This article will examine some of the various schools of thought about what lawyers do. It is offered as a commentary on the beginning of a philosophy or sociology of lawyering that is derived from the clinical movement which will survive long after the pedagogical and political disputes about clinical methodology have been resolved. This is a subjective study which incorporates my own interpretations of the concepts of the various schools of thought. I describe the approaches to or theories about lawyering and their "creators" as I know them, recognizing that some major theories, schools and people may not for one reason or another have come to my attention. The schools of thought discussed may suffer from some distortion both in their description and their attributions. Yet, even a slightly distorted description of an approach to lawyering can help us to frame and to respond to questions about the lawyer's function in a legal system. Although there is controversy surrounding different views about the pedagogy or methodology of clinical legal education, the focus of this discussion is on the theories of what it means to be a lawyer in our legal system, as they have developed from the clinical experience.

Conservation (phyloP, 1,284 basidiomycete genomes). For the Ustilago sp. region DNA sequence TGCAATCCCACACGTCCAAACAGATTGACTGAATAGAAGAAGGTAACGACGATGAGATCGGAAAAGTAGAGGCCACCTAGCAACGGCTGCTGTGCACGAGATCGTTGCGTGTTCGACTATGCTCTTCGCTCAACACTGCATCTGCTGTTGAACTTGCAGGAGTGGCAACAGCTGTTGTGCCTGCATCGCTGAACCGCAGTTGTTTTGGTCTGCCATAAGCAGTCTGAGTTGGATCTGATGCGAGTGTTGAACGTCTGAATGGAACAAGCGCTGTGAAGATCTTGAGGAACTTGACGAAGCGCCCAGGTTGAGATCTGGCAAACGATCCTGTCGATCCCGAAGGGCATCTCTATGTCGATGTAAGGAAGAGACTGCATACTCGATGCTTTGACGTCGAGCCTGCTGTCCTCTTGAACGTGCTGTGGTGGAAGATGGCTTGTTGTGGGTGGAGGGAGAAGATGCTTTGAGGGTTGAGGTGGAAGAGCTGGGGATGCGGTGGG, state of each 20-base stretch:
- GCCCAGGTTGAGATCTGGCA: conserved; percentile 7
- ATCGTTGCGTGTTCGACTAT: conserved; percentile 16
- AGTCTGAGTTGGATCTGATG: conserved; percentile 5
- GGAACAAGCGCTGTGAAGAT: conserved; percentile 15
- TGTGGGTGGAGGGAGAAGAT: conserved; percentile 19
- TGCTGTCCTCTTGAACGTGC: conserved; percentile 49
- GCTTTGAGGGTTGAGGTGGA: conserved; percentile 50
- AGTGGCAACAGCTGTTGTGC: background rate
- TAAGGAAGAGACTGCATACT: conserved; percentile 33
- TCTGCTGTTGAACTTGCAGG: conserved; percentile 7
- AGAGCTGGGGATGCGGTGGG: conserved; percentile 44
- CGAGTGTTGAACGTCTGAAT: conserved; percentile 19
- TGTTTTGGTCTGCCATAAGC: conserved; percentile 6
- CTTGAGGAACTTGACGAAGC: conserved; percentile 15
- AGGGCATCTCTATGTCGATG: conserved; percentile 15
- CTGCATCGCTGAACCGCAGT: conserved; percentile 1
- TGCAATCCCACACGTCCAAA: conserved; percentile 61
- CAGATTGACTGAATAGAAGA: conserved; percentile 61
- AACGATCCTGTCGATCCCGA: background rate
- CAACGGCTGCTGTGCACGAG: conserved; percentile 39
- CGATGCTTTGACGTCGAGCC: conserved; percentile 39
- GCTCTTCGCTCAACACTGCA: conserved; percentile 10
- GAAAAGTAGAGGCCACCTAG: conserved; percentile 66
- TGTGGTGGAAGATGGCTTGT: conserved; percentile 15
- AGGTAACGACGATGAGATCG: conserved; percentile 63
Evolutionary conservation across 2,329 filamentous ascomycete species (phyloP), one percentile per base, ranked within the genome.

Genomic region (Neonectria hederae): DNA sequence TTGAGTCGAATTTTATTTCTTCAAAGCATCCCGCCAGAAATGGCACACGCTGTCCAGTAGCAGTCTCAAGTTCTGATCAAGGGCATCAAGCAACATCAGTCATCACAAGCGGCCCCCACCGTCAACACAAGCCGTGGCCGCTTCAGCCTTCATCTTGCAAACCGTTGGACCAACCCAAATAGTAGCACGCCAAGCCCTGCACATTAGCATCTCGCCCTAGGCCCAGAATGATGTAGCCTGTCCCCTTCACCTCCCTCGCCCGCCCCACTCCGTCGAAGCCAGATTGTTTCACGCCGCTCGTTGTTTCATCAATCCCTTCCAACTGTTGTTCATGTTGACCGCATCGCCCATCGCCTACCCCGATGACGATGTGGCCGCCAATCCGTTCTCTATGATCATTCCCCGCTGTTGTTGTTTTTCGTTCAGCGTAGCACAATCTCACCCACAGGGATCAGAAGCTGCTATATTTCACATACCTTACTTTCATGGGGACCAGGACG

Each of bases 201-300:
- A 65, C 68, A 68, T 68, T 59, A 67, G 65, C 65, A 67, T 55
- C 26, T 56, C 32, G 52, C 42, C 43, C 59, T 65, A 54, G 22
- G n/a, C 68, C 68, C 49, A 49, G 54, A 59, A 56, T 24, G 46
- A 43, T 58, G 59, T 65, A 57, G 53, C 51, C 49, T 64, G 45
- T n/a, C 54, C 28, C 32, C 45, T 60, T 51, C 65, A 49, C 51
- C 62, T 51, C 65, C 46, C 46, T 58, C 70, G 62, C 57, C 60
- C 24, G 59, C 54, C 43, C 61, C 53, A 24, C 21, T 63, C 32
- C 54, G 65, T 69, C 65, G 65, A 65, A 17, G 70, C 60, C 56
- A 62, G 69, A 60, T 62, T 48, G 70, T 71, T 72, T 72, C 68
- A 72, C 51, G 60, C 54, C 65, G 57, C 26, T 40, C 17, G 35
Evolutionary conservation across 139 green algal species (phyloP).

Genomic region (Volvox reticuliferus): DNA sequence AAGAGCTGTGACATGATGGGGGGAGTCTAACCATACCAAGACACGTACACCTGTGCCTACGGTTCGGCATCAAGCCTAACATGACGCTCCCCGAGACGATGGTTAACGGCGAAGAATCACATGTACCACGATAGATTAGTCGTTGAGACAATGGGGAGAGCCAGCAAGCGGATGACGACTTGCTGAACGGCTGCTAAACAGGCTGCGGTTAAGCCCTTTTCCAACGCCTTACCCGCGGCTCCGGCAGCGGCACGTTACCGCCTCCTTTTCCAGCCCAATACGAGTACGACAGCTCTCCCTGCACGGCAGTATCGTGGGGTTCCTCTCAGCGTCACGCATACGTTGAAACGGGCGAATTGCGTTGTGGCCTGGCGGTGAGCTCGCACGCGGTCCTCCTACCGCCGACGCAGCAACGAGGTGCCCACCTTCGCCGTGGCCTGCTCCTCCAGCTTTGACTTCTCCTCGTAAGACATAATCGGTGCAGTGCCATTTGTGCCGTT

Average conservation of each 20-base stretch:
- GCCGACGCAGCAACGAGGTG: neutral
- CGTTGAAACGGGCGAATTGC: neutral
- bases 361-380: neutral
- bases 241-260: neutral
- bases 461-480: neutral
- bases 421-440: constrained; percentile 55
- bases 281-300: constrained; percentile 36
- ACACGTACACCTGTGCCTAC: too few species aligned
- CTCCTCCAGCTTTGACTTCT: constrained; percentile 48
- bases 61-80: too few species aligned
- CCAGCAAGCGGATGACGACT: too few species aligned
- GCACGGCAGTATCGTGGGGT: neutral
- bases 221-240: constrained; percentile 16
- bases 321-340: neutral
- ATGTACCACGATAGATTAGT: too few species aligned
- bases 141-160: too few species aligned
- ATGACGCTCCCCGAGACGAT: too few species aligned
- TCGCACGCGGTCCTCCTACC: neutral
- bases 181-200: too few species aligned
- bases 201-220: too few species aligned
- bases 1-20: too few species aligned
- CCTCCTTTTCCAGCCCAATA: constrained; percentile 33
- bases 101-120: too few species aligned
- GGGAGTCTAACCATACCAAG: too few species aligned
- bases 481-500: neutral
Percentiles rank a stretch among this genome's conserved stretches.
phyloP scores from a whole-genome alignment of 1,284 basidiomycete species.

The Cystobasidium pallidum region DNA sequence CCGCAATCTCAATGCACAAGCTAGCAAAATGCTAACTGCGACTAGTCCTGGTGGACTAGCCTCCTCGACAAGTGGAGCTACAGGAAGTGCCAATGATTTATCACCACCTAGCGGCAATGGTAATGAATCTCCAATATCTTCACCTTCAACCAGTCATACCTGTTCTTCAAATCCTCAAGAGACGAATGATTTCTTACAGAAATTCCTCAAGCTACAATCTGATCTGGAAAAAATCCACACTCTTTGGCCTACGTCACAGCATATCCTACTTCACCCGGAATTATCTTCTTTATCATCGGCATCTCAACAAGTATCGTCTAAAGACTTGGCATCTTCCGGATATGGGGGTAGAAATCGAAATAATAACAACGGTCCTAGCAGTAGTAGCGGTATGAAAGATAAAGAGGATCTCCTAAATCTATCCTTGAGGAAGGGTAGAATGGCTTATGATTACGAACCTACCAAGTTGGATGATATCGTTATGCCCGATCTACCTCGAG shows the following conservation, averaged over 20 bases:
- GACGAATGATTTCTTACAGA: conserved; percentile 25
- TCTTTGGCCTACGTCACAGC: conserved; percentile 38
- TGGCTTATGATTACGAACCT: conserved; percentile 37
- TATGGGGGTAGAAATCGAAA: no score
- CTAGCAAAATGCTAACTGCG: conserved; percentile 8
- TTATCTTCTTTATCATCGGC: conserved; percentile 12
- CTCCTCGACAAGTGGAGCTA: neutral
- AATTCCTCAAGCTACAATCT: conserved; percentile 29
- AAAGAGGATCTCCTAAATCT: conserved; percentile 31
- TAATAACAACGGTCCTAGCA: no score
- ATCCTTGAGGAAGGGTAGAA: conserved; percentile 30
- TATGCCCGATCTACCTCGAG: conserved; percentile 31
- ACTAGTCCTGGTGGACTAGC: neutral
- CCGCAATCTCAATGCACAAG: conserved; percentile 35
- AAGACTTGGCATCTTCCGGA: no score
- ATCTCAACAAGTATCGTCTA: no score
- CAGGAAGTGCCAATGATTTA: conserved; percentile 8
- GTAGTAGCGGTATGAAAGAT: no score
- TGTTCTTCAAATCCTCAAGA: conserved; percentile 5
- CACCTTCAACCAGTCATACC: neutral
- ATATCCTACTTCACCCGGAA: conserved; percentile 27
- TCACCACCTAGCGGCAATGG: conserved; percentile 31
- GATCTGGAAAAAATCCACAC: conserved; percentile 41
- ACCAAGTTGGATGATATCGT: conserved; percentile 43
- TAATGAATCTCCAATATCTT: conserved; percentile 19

Symposium: Clinical Legal Education and the Legal Profession